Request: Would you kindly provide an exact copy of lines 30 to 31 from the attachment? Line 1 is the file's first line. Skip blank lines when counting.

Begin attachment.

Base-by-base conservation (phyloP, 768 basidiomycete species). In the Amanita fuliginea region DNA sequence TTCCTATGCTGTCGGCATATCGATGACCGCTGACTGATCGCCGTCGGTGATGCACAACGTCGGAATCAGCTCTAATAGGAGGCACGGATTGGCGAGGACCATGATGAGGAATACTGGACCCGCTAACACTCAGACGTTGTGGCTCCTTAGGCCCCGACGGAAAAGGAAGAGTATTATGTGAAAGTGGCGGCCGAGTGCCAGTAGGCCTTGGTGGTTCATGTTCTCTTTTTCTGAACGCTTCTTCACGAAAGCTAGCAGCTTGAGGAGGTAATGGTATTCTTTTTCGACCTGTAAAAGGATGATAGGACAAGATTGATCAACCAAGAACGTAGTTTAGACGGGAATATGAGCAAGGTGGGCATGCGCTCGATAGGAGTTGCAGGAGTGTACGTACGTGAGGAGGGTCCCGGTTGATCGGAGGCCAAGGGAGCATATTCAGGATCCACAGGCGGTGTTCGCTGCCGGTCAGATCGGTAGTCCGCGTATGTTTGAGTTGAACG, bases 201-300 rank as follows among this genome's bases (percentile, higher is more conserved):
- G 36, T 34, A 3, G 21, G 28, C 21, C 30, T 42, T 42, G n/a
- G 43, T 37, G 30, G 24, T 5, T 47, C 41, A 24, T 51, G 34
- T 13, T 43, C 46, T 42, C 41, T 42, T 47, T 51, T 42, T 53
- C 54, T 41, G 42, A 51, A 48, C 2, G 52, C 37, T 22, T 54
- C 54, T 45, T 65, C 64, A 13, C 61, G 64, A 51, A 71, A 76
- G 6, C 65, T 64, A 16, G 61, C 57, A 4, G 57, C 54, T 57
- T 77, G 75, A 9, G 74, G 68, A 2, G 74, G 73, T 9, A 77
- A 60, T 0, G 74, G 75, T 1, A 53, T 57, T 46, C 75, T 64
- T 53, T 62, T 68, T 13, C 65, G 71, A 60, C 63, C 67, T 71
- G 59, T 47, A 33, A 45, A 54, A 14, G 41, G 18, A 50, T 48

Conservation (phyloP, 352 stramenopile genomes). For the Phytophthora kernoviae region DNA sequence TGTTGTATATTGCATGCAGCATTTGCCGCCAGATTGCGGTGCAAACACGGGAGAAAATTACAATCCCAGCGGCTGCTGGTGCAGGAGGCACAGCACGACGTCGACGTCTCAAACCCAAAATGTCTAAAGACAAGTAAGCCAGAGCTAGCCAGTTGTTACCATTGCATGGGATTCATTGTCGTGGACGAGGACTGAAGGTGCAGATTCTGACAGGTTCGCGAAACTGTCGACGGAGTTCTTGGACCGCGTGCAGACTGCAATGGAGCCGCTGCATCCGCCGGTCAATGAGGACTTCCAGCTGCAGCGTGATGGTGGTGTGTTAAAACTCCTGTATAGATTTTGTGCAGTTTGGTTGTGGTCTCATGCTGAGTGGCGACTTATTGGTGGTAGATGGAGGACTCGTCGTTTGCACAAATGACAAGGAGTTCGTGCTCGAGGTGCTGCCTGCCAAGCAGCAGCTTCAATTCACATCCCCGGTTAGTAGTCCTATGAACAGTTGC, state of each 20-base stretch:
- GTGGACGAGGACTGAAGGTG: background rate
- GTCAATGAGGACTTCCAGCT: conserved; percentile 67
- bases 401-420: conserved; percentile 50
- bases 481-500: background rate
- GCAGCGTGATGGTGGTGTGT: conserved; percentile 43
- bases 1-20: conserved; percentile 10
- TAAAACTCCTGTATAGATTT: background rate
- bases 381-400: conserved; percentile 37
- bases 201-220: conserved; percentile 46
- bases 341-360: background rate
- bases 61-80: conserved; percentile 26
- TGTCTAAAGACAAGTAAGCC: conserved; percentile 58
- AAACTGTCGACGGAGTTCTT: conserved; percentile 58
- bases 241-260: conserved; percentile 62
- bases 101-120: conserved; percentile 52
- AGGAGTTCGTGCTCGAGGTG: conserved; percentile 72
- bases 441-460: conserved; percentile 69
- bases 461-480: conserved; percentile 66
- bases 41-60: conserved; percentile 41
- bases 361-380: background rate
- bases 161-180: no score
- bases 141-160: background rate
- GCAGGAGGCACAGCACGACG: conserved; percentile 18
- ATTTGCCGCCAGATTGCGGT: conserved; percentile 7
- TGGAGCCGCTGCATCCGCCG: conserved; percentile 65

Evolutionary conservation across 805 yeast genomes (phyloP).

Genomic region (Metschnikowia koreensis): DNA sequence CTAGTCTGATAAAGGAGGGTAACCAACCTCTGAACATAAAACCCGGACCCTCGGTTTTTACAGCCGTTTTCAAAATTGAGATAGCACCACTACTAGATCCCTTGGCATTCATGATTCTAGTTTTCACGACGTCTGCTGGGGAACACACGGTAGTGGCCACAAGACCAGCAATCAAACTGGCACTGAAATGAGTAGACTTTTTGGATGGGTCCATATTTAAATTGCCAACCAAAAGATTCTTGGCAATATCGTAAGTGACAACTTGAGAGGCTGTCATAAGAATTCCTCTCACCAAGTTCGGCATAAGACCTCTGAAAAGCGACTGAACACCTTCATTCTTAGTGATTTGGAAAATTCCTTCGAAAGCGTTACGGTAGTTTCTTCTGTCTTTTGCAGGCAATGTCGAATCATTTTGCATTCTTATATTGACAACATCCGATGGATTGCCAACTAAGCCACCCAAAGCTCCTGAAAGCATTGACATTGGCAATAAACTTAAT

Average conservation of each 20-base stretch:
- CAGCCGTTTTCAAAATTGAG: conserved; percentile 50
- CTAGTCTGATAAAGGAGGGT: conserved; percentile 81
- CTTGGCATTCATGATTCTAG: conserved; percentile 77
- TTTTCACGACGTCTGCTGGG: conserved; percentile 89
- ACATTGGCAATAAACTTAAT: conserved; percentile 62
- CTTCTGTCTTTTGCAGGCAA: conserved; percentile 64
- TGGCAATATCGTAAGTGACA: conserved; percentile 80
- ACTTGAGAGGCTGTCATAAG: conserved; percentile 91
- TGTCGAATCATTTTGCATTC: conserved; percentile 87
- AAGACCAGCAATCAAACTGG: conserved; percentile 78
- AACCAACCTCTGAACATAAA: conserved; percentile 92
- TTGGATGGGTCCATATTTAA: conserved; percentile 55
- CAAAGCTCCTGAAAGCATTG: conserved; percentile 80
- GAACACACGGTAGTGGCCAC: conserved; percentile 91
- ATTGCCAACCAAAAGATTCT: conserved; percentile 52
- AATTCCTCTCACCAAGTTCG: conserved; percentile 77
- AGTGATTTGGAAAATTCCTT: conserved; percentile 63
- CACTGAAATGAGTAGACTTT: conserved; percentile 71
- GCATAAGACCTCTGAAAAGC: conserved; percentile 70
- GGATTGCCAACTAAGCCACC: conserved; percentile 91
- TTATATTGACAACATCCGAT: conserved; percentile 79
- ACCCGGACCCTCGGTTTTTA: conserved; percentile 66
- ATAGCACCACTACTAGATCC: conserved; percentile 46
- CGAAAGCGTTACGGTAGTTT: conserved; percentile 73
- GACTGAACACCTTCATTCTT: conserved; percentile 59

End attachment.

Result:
- bases 461-480: conserved; percentile 66
- bases 41-60: conserved; percentile 41